Initially we spent a lot of time on the porch – reading, writing, resting. The first week was time for recovery from India. Don’s guts were still rumbling and he needed to focus on eating well and resting. He’s fine now. I fell hard walking round Arunachala two days before we left India. Bruised my knee very badly but nothing broken thankfully. So I needed time for healing too. Anyone who knows me well knows what an ardent (obsessive?) fan I am of figure skating. During the first week we were in Bali the world championships were being held so I was more than happy to stay put and rest. Glued to the computer :)

We still saw quite a lot during that first week or so although we didn’t go out much, and didn’t leave Ubud.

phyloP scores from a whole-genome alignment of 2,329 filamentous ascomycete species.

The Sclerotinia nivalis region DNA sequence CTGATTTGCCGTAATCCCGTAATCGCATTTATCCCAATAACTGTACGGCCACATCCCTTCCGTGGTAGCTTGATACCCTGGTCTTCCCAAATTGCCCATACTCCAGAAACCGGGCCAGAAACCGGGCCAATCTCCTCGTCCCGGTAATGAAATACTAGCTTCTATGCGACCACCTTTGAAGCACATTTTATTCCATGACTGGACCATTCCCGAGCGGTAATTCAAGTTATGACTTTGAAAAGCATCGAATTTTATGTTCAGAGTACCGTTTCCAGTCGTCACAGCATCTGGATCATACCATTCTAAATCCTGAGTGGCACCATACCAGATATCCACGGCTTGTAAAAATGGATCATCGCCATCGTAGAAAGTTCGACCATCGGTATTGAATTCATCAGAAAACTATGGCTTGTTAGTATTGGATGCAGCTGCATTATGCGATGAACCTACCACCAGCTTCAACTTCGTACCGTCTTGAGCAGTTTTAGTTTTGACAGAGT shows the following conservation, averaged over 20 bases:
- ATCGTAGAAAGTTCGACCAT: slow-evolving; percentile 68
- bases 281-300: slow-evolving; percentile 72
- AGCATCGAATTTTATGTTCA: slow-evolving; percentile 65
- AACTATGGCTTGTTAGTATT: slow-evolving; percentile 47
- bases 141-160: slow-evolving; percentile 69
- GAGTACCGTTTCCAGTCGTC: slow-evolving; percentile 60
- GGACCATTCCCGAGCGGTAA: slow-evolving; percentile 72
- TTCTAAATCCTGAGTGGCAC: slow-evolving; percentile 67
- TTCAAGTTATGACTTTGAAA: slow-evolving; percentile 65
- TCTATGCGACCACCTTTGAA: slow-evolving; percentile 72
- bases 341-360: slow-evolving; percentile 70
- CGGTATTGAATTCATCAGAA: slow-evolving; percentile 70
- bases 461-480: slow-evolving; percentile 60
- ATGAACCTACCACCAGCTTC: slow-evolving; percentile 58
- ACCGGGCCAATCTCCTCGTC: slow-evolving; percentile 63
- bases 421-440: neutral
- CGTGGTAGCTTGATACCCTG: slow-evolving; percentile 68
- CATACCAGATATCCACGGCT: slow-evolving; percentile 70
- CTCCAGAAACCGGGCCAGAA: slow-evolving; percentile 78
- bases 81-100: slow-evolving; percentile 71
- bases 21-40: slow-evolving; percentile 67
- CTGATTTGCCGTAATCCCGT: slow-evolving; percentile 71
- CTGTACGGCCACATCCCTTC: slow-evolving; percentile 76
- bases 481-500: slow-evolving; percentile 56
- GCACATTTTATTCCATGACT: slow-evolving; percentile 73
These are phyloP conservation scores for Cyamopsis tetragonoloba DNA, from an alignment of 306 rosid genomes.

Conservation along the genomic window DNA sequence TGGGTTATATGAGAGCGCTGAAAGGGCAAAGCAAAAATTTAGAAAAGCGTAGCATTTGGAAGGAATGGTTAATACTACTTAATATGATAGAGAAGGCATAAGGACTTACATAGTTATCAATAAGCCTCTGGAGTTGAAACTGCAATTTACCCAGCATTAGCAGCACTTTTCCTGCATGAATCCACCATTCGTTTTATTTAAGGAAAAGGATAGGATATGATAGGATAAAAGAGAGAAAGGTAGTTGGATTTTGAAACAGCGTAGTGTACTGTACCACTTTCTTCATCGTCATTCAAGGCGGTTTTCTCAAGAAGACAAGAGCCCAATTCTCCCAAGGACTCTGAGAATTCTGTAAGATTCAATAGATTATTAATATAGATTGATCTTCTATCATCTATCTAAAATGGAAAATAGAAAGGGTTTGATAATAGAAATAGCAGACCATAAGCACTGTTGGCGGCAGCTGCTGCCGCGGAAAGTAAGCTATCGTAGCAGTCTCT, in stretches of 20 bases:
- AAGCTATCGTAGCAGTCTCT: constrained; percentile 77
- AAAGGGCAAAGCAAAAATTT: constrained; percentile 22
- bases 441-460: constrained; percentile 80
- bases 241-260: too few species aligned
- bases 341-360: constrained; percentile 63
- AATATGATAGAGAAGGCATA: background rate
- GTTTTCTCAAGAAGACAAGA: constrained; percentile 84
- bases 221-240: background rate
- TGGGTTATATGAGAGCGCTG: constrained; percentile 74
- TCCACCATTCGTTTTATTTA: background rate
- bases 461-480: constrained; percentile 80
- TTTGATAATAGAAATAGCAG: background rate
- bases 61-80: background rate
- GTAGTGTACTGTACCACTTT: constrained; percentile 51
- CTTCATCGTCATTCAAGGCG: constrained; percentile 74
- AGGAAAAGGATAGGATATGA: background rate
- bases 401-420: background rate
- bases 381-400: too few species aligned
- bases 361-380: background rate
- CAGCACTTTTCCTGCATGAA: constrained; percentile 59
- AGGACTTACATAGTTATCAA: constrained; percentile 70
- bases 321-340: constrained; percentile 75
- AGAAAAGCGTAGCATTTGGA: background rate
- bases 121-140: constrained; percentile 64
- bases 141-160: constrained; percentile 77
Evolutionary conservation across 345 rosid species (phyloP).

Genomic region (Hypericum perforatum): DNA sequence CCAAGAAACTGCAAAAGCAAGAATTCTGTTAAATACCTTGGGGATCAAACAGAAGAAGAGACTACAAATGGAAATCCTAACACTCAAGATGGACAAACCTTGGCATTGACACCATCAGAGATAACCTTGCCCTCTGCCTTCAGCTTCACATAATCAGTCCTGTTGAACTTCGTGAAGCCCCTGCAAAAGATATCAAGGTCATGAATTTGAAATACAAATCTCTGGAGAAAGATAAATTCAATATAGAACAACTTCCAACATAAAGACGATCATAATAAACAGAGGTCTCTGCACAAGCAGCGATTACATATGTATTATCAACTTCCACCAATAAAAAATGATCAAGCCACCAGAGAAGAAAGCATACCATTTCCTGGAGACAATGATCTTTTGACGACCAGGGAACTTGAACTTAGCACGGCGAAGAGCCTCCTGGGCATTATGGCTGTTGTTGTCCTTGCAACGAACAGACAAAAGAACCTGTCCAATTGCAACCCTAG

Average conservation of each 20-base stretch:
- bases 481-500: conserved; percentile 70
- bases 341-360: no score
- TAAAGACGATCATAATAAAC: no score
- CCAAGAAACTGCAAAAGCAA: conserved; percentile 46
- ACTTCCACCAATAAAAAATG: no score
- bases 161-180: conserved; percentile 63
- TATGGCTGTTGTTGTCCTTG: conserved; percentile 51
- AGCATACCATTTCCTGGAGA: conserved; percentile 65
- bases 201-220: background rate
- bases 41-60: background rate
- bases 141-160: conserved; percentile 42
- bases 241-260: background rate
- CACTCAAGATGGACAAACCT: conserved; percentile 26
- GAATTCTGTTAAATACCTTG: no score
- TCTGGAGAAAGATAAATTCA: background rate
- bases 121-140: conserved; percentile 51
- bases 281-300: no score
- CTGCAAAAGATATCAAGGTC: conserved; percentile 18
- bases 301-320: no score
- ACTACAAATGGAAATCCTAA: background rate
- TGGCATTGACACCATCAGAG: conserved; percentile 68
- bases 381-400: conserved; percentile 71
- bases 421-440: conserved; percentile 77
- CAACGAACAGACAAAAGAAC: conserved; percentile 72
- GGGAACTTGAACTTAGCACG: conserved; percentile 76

We went to the sacred monkey forest populated with long-tailed macaques. It was a bit scary. There's so many of them, new babies to big old ones, and they are everywhere. Very entertaining but you wouldn't want to make any of them feel threatened. Big teeth! One of them jumped on Don's back. Fortunately it was a small one, and got off again pretty quickly.

We went to the market to buy Balinese clothes for Don so we could attend spiritual ceremonies. I am completely staggered by the amount of merchandise available for sale here in Bali. It's overwhelming. Every market stall is overflowing with stuff.

We went to a kirtan night (singing mantras and dancing) that was happening as part of the Bali Spirit Festival (Yoga Dance Music).

We went to the Kecak and fire trance dance, which was amazing. The Kecak dance has about 50 or more men in a circle sitting/standing/crouching/swaying as the story unfolds, and making rhythmic music with sounds and clapping. Dancers perform in the centre of the circle the story of a fragment of the Ramayana (way too complex to explain the story – so many characters I couldn’t keep track, and that’s only for a fragment). It was fabulous: intriguing and colourful and rhythmic.